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Turkey falls into US line with offer to supply troops against Taliban

Crescent International

Immediately after the September 11 attacks, Turkey offered its airspace and military bases for use by the US and its allies in their ‘war’ on Afghanistan, reaping ample praise for its “loyalty to the West”. Turkey has military ties with Israel, and allows the US and Britain to use its territory to bomb Iraq almost daily, so we should not be surprised that the Turkish parliament authorized its government to send ground troops to Afghanistan only days after the bombing of Afghanistan began (on October 7). The government duly announced on November 1 that it was ready to send ninety specialist troops to join allied forces on the ground in Afghanistan, and if necessary in Uzbekistan.

Ismail Cem, the foreign minister, sought to defend this controversial move by claiming that it would send a “message to everyone that this is not a war against Islam” but against terrorism. He was referring to the fact that Turkey was the only Muslim country sending troops, in order to scotch claims that the war is a US-led “crusade”, a term used by president George W. Bush himself, to the consternation of his allies. A government statement went into greater detail to explain the aims of the move.

“The decision...aims to develop the training and development of the Northern Alliance, meet the humanitarian needs of the Afghan people and contribute to development of a wide-based administration with participation of all ethnic groups,” the statement said. “Those who try to portray this operation ...as an action against Islam are contradicting the sublime values of Islam, a religion of peace,” it added.

But if Islam is a religion of peace and Turkey is a Muslim country, why is Ankara waging war against Muslim Afghanistan on the side of Bush? And if, as the government statement claims, Islamic values are sublime, why is the fiercely secular Turkish government opposed to them and why does the ruling elite fight Islamic activism to the extent of banning even essentially secular political parties that pay lip-service to Islamic values? Indeed, how can the prime minister of a Muslim country oppose the suspension of hostilities against another Muslim country during Ramadhan more passionately than Bush or Tony Blair, the British prime minister, as Bulent Ecevit has done? Ecevit said at a news conference on November 1 that “terrorism has no Ramadan, no flags, no fears”, thereby betraying his utter insensitivity to Muslim feelings.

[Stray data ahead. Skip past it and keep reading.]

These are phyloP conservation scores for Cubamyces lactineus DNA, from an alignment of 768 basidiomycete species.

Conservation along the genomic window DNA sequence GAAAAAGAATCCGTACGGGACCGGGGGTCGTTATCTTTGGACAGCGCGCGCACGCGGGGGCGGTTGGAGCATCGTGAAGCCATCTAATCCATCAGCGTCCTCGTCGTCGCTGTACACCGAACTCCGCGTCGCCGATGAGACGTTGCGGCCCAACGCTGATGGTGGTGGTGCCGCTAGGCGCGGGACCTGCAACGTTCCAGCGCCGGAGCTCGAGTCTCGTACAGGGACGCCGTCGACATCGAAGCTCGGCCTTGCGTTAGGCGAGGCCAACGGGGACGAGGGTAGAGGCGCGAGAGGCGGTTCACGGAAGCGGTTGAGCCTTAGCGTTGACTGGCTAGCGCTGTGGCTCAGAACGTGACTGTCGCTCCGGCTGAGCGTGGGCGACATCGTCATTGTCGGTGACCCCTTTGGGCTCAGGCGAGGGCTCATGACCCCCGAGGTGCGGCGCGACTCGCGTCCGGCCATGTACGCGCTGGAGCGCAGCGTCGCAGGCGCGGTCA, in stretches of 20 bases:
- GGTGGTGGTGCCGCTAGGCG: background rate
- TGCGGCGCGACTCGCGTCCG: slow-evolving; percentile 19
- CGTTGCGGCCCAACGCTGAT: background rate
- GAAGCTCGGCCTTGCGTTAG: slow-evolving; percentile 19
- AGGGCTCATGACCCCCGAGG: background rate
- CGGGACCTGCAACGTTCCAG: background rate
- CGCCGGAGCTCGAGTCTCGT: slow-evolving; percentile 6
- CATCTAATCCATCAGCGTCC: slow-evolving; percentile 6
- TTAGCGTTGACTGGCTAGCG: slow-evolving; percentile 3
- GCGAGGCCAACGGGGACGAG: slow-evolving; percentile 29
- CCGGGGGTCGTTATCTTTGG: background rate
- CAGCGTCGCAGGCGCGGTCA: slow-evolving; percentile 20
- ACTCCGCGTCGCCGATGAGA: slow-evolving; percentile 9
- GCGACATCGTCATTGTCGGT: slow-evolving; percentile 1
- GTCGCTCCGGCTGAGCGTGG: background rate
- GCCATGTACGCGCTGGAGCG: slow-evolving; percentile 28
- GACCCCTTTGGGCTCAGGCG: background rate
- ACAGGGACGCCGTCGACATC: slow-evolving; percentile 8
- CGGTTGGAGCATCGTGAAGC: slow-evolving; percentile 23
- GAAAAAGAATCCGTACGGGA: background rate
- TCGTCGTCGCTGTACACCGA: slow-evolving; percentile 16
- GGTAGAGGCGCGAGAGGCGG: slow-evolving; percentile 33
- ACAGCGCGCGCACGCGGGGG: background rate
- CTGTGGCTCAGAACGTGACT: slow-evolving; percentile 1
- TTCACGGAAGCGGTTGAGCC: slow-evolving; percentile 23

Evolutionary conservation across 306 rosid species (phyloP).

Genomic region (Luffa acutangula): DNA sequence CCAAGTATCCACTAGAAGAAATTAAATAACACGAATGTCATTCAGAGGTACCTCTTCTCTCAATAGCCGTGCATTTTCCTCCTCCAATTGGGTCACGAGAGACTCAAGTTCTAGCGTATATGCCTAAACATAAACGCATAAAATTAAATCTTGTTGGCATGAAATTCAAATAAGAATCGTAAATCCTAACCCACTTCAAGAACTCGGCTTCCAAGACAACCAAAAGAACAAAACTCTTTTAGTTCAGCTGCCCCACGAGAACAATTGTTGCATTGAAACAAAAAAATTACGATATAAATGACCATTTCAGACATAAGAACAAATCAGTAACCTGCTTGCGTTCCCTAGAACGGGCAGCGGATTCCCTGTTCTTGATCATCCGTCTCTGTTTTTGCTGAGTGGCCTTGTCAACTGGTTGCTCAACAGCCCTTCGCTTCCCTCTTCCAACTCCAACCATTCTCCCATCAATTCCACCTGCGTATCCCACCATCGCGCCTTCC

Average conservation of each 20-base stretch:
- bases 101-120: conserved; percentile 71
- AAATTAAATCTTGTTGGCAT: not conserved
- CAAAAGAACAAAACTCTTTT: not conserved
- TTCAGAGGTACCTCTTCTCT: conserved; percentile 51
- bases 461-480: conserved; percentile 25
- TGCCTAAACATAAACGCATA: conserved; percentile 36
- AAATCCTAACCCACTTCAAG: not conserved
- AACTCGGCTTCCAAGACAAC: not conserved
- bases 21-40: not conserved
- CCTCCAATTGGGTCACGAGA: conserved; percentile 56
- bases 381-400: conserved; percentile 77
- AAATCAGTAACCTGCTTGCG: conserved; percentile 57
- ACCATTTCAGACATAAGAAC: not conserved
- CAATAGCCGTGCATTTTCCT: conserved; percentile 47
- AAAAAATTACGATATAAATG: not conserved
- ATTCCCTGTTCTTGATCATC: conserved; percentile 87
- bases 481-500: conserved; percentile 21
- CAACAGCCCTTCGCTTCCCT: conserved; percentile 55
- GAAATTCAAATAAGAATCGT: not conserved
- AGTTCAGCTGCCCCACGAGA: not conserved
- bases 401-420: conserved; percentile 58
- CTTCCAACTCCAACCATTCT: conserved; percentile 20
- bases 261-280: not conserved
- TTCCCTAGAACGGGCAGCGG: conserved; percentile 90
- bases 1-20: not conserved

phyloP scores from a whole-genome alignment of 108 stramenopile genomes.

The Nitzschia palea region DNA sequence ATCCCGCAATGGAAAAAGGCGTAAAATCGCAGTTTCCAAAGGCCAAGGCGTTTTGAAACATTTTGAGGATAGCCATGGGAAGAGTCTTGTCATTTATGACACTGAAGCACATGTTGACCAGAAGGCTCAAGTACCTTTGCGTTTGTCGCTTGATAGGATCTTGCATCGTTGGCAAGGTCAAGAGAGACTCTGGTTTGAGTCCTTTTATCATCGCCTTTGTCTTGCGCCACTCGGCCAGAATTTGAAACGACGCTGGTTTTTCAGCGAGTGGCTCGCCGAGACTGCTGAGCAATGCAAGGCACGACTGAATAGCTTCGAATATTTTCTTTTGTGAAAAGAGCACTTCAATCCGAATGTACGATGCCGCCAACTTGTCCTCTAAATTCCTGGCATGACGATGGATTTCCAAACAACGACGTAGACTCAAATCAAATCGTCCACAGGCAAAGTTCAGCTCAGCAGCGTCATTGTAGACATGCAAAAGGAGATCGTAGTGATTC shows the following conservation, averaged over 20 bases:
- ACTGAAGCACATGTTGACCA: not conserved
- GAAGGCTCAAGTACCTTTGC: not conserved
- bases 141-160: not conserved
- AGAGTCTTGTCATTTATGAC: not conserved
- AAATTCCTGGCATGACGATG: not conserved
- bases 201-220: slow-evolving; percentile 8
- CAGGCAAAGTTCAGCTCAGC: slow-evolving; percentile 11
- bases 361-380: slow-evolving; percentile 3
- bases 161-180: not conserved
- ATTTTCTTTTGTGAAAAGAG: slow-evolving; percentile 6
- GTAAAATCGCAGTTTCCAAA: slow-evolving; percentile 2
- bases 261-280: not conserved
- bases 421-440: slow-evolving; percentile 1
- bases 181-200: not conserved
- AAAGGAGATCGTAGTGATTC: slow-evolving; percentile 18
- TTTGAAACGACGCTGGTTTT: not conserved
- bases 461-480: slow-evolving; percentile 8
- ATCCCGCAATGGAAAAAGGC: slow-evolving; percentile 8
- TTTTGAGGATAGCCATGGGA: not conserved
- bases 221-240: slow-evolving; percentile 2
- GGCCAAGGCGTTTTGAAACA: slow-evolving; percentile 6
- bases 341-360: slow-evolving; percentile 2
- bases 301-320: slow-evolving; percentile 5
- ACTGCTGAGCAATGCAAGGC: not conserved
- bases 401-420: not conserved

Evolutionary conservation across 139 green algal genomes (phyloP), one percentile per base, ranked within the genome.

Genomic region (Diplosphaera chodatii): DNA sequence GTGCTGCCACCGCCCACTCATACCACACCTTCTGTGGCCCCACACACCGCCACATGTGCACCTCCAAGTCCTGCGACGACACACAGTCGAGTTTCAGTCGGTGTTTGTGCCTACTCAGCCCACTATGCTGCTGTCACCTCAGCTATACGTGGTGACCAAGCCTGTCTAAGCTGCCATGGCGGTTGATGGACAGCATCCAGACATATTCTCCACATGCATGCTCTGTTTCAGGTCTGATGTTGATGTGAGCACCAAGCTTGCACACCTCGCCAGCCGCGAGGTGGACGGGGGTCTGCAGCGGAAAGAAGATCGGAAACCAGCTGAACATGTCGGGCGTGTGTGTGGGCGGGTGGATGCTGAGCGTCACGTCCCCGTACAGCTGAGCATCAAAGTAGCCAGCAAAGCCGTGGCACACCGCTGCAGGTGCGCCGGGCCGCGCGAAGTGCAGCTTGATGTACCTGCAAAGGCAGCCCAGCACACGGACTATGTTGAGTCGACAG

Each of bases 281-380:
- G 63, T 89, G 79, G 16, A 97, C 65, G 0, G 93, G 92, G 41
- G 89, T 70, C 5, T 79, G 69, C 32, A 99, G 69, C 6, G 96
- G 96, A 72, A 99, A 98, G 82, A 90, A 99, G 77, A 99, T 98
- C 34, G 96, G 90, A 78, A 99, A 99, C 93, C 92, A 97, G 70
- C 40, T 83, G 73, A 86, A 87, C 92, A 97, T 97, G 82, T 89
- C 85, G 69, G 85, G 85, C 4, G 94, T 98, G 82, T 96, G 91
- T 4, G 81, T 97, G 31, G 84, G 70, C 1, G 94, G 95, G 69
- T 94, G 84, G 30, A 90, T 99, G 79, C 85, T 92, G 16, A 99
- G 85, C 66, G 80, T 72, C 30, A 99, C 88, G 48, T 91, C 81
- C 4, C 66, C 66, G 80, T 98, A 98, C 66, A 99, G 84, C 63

The government statement sets out the real reasons why Ankara has decided to send ground troops to join forces from the US, Britain, Canada and Australia. The plain fact is that Washington asked it on October 26 to provide special troops who are experienced in guerrilla warfare in mountainous terrain. The forces Ankara is despatching got the experience from fighting Kurdish rebels for more than 15 years in southeast Turkey: ideal preparation for the kind of warfare and terrain they will face in Afghanistan.

According to press reports quoting Turkish and Western government sources, Ankara is anxious to secure US backing for its confrontation with the European Union over the admission of Cyprus into the EU before the dispute between Northern Cyprus (which is occupied by Turkish forces) and Greek-dominated southern Cyprus (which is recognised by the international community) is cleared up. The Turkish government also hopes that Washington will lean on the IMF and the World Bank to provide the multibillion-dollar loan its struggling economy needs. Turkey is also locked in a fierce dispute with the EU over its plans for a rapid-deployment European Defence Force. The EU wants NATO to give assistance to the force whenever needed, but as a member of NATO Turkey has a veto over what assistance NATO can give to EU forces or governments.

But, to Ankara’s disappointment, Washington has heaped praise on it for “cooperating in the war on terrorism” but has so far sided with the EU in the dispute over the European force and over the proposed admission of Cyprus into the EU. The US and Britain are putting pressure on Turkey not to use its veto to block the development of ties between NATO and the planned Rapid Deployment Force. Both have also criticised Turkey for its recent threat to annex northern Cyprus if the island is admitted into the EU. Prime minister Bulent Ecevit said on November 4 that Turkey could annex the territory if the island joined the EU before a settlement was reached.

Ecevit was hoping that an early and favourable response from Washington would make Ankara’s decision to send ground troops more acceptable to the Turkish people. But a recent nationwide opinion poll shows that more than 80 percent of Turks oppose the war on Afghanistan and Ankara’s role in it. After all, the Turkish people are Muslim, although the Turkish state is secular and the ruling elite is fiercely anti-Islamic. For this reason some analysts in the west predict that Islamic movements in Turkey are likely to gain considerable and unprecedented support as a result of Ankara’s overzealous participation in the ‘war’ against Afghanistan, particularly if it drags on, resulting in the loss of many more civilian lives.

Article from

Crescent International Vol. 30, No. 18

Rabi' al-Thani 18, 14382001-11-16

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